In children it is particularly important to assess if the drooping eyelid is causing visual impairment (amblyopia), as, when this is the case, it must be treated as soon as possible.

The child’s vision and eye movements are assessed with the help of an orthoptist. It may be necessary to check if glasses are required using drops and a refraction test.

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“Just keep up the good work Dr Khan. My wife, who accompanied me, and I were both very impressed by the care and consideration shown by the whole team when I had surgery. I just hope they haven’t lost the knack by the time I get my other eye fixed. joking apart the care of this team has made it a wonderful experience for me.”
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“Dear Dr. Michaelides, I just wanted to express mine and my parents gratitude for arranging to see us all today and taking the time to answer all our questions. We left with a much greater understanding of the issues involved with genetic testing, the potential pattern of inheritance I have, and a renewed optimism over advances that could be happening in the field. It was also very helpful and reassuring to see Dr Amar again and be introduced to Jonathan the genetic counsellor – please do pass on our thanks to them as well. Yours sincerely Rachael S.”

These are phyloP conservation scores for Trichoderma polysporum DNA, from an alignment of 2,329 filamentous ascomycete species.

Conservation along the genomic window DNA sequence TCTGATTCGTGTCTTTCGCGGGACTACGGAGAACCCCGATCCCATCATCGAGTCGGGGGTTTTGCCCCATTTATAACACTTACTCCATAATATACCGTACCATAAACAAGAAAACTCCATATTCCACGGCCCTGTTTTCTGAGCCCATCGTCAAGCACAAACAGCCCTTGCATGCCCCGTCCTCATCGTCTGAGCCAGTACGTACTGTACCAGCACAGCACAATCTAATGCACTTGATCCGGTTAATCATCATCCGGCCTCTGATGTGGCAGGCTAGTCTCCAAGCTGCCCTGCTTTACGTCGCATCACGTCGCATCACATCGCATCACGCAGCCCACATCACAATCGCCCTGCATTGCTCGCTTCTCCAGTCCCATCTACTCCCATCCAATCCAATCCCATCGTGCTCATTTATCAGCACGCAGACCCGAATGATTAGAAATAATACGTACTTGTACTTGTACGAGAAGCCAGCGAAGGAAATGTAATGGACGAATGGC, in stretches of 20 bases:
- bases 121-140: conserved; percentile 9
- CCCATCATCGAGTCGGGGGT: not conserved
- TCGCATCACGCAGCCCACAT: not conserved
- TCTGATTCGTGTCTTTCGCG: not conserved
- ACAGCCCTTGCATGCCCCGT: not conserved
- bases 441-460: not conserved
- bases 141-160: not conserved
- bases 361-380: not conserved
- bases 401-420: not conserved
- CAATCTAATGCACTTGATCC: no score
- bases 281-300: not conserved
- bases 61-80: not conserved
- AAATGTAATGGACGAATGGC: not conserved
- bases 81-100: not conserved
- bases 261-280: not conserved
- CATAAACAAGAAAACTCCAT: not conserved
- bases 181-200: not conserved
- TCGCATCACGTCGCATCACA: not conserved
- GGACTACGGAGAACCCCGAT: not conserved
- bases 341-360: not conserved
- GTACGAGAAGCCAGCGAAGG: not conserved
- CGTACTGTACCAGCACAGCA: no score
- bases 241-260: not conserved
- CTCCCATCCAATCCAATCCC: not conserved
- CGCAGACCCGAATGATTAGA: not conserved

Rachael S.
“Dear Professor Michaelides ,
Well done and thank you! You saw me last November for my annual RP assessment. You recommended to see the Glaucoma unit which I duly attended last week. (There was a delay because I had a cataract op in February)I do indeed have glaucoma as well as RP. Thankfully glaucoma is likely to be treatable with drops, so now at last the deterioration in my sight may be least partially arrested. I hope you will recommend to the retinal team that all RP suffers are tested for Glaucoma at fitting intervals. Yours sincerely, Edmund S.”
Edmund S.